By Thomas Love Peacock
The day has pass’d in storms, though not unmix’d
With transitory calm. The western clouds,
Dissolving slow, unveil the glorious sun,
Majestic in decline. The wat’ry east
Glows with the many-tinted arch of Heav’n.
We hail it as a pledge that brighter skies
Shall bless the coming morn. Thus rolls the day,
The short dark day of life; with tempests thus,
And fleeting sun-shine chequer’d. At its close,
When the dread hour draws near, that bursts all ties,
All commerce with the world, Religion pours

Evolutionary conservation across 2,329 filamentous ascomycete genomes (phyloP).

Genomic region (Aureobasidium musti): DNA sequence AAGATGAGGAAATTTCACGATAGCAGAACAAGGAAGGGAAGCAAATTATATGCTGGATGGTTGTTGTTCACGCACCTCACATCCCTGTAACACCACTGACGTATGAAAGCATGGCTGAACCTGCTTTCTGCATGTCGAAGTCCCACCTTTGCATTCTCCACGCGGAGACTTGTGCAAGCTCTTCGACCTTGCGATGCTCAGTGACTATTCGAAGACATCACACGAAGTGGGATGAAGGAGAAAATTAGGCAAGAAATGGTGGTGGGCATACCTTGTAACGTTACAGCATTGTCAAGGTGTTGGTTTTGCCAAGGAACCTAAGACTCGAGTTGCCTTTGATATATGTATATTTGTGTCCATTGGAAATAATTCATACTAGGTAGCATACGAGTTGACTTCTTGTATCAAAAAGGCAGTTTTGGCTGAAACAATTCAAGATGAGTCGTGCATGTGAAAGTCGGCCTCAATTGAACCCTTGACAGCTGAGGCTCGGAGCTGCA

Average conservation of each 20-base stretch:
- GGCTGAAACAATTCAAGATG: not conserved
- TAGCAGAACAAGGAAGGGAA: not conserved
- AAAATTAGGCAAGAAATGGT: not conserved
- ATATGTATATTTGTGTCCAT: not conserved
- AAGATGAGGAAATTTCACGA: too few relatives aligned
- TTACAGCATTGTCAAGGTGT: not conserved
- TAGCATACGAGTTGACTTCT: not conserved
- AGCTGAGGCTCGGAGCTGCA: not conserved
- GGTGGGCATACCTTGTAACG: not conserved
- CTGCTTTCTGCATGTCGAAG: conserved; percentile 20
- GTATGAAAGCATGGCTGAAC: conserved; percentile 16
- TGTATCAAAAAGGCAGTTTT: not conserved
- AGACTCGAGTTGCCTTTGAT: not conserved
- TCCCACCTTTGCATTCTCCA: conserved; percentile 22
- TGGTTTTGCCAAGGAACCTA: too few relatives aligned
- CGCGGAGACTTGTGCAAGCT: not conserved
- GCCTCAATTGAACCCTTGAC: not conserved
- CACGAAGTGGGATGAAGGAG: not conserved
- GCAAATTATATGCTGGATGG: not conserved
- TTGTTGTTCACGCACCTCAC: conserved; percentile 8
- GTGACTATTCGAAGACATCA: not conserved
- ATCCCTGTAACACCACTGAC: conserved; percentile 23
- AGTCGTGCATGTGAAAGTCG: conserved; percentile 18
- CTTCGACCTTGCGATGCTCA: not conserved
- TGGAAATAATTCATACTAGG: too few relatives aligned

Hope’s fairy-colors on the virtuous mind,
And, like the rain-bow on the ev’ning clouds,
Gives the bright promise that a happier dawn
Shall chase the night and silence of the grave.
Thomas Love Peacock was an accomplished poet, essayist, opera critic, and satiric novelist. He was a close friend of Percy Bysshe Shelley and they influenced each other's work.
More Poems about Nature
What Women Are Made Of
We are all ventricle, spine, lung, larynx, and gut.
Clavicle and nape, what lies forked in an open palm;
we are follicle and temple. We are ankle, arch,
sole. Pore and rib, pelvis and root
and tongue. We are wishbone and gland and molar
Of Tribulation, these are They,
Denoted by the White.
— Emily Dickinson
in the split geode
a Santa’s grotto
every surface —
like sea urchins’ —
in the doorways
sleepers from the womb
to make of anything succulent